"What means your finch?" "Being well aware that he cannot sing like a Nightingale, He flits about from tree to tree, and twitters a little tale." Albeit he is an ancient bird, who tried his pipe in better days, and then was scared by random shots, he is fain to lift the migrant wing once more towards the humble perch, among the trees he loves. All gardeners own that he does no harm, unless he flits into a thicket of young buds, or a very choice ladies' seed-bed. And he hopes that he is now too wise to commit such indiscretions. Perhaps it would have been wiser still to have shut up his little mandible, or employed it only upon grub. But the long gnaw of last winter's frost, which set mankind a-shivering, even in their most downy nest, has made them kindly to the race that has no roof for shelter and no hearth for warmth. Anyhow, this little finch can do no harm, if he does no good; and if he pleases nobody, he will not be surprised, because he has never satisfied himself. May-day, 1895. NOTE With kind consent of Messrs. Harper, "Buscombe" returns in altered form from the other side of the ocean. Two other little tales appeared of old, but nobody would look at them, and now they are offered after careful trimming.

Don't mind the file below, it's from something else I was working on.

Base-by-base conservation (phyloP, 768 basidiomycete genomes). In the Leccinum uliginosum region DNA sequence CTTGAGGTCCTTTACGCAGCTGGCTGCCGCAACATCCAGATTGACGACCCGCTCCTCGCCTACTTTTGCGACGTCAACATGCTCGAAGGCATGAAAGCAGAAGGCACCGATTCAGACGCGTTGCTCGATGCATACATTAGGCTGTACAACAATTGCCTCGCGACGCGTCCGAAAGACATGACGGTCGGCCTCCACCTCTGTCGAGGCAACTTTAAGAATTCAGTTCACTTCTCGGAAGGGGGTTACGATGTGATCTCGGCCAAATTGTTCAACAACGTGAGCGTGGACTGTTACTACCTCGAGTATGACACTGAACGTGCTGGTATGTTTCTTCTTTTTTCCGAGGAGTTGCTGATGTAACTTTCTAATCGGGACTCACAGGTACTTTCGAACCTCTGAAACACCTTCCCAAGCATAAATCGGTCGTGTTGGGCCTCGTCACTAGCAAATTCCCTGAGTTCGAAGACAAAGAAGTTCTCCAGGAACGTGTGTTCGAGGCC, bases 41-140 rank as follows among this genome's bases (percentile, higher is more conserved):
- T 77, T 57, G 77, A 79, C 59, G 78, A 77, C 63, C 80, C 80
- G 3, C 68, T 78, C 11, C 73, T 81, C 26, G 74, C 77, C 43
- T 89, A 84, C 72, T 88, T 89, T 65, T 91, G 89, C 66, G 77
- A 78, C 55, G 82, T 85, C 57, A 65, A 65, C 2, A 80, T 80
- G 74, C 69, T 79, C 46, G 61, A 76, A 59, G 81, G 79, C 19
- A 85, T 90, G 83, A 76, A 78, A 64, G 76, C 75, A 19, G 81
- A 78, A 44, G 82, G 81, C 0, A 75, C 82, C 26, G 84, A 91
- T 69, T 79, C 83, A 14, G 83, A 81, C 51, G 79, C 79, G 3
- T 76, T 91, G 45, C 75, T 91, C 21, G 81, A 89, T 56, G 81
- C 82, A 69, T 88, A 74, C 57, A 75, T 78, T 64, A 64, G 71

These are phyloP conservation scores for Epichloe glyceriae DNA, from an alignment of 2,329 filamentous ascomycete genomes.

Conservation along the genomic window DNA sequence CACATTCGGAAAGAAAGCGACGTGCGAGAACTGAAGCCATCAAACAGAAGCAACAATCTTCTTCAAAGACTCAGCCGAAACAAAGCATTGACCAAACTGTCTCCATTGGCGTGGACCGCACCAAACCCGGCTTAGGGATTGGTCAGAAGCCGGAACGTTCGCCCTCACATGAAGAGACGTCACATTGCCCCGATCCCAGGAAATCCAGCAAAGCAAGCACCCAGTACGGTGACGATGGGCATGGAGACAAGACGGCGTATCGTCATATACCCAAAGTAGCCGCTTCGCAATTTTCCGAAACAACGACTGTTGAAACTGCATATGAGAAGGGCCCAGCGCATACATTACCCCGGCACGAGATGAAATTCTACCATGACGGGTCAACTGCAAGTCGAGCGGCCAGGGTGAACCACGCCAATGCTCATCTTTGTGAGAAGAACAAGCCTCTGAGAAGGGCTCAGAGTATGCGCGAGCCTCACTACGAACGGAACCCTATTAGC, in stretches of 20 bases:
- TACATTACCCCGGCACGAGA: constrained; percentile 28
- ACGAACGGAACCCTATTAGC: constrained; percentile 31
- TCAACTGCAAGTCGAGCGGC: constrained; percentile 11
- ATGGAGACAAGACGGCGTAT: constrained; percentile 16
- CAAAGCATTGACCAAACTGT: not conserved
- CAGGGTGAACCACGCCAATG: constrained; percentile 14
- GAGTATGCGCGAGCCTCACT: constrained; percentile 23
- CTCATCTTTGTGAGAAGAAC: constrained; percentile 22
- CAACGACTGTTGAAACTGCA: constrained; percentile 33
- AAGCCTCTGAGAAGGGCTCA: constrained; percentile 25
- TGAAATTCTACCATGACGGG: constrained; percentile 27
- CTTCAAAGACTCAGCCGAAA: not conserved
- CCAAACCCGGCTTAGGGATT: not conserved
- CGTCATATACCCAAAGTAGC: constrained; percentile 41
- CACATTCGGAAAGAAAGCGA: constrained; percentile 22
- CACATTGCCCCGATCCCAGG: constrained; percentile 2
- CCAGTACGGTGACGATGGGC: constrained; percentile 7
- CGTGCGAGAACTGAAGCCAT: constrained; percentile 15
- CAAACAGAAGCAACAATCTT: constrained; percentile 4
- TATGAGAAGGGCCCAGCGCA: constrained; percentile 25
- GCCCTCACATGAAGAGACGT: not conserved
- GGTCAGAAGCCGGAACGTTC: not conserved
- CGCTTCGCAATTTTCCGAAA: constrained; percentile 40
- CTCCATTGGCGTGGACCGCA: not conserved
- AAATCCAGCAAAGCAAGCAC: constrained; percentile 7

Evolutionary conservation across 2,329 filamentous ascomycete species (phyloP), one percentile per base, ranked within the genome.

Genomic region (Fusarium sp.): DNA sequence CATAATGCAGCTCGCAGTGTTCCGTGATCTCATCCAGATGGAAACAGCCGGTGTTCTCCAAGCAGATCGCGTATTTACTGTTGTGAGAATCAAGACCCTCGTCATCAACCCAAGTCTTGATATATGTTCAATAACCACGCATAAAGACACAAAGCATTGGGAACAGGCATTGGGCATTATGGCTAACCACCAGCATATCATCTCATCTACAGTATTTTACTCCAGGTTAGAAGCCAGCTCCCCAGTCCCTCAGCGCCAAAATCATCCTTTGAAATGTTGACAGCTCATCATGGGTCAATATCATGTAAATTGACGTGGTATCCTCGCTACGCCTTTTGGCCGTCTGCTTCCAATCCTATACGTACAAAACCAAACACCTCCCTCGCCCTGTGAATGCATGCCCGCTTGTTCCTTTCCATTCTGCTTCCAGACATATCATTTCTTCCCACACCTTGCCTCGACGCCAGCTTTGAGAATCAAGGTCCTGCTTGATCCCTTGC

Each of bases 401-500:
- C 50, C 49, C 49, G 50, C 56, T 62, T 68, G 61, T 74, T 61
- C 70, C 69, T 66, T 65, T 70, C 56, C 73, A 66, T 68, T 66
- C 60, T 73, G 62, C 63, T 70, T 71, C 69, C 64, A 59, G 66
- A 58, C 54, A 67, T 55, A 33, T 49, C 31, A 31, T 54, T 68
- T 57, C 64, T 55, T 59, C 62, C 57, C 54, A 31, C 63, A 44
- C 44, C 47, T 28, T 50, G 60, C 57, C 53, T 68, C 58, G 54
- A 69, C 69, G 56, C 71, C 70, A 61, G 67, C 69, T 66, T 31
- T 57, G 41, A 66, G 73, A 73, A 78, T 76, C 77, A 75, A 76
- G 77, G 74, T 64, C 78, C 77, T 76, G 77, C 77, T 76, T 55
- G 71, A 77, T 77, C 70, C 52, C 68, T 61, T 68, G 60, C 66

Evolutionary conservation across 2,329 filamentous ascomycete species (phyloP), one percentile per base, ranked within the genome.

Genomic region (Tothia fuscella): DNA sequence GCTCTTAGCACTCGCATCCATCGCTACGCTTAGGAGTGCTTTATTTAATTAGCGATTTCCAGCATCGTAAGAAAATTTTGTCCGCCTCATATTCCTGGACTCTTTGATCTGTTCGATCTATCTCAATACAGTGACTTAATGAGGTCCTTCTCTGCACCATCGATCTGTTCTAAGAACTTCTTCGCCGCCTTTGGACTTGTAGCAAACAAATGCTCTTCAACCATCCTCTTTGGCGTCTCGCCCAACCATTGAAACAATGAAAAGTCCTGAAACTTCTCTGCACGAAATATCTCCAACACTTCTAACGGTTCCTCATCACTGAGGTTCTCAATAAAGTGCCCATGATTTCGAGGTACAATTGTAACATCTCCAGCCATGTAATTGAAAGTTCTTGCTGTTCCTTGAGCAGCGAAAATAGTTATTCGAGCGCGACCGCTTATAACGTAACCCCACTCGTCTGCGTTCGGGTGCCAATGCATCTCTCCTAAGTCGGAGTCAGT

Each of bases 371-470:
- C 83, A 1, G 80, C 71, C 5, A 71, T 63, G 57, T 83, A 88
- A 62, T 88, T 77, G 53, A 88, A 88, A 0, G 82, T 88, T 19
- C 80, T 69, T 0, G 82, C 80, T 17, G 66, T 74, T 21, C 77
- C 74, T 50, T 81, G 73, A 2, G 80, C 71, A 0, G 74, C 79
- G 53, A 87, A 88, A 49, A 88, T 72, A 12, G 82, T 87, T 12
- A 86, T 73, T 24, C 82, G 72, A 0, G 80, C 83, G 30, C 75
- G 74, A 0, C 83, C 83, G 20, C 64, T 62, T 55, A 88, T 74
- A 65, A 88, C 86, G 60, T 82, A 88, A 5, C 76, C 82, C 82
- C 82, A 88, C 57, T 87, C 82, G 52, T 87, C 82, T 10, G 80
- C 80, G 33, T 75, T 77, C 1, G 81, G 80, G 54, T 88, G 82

Standing afar. I gaze with doubt at other trimmings which are not mine. They have conquered the taste of the day perhaps, and high art announces them as her last transfiguration. Moreover they are highly recommended— as the purest art not always is—by the modesty of the artist.
The cover design, borders, initial letters and the whole of the full-page illustrations—with the exception of the three to 'Pausias and Glycera' by James W. R. Linton—are by Louis Fairfax-Muckley.